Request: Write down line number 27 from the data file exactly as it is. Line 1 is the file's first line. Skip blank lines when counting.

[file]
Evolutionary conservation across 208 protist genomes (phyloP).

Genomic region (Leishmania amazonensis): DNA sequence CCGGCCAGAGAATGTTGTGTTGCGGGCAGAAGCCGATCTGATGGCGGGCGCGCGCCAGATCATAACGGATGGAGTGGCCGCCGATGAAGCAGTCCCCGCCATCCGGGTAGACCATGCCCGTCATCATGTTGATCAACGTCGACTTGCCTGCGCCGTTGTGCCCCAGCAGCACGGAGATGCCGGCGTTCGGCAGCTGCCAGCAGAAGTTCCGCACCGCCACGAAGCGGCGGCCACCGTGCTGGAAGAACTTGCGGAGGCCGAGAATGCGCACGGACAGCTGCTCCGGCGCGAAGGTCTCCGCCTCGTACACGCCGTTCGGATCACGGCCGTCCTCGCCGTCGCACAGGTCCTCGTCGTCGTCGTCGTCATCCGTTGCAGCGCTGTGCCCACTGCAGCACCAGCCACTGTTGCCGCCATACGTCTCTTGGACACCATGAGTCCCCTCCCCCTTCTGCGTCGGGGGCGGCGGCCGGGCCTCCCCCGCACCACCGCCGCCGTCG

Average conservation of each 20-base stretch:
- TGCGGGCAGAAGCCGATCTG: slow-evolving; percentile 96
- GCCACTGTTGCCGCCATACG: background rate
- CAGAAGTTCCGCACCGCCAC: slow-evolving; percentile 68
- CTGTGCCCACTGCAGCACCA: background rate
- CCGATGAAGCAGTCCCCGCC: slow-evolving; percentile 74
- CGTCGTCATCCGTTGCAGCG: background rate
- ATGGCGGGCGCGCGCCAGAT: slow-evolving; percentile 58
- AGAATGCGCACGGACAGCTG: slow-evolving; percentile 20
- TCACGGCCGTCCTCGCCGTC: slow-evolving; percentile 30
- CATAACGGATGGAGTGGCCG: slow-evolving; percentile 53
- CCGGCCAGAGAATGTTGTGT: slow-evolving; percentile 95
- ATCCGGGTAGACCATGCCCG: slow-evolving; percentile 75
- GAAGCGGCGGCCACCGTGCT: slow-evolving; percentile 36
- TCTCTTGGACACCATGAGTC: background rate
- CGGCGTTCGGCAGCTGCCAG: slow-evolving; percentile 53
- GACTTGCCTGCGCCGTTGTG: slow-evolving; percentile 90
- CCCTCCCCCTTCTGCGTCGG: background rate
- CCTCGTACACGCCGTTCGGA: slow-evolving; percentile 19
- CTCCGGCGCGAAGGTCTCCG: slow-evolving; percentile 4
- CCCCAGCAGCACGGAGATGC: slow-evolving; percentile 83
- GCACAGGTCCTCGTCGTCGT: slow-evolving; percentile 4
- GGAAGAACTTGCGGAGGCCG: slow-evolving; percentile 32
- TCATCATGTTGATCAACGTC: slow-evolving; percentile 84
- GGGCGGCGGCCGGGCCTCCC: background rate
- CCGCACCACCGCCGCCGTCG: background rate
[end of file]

- GGGCGGCGGCCGGGCCTCCC: background rate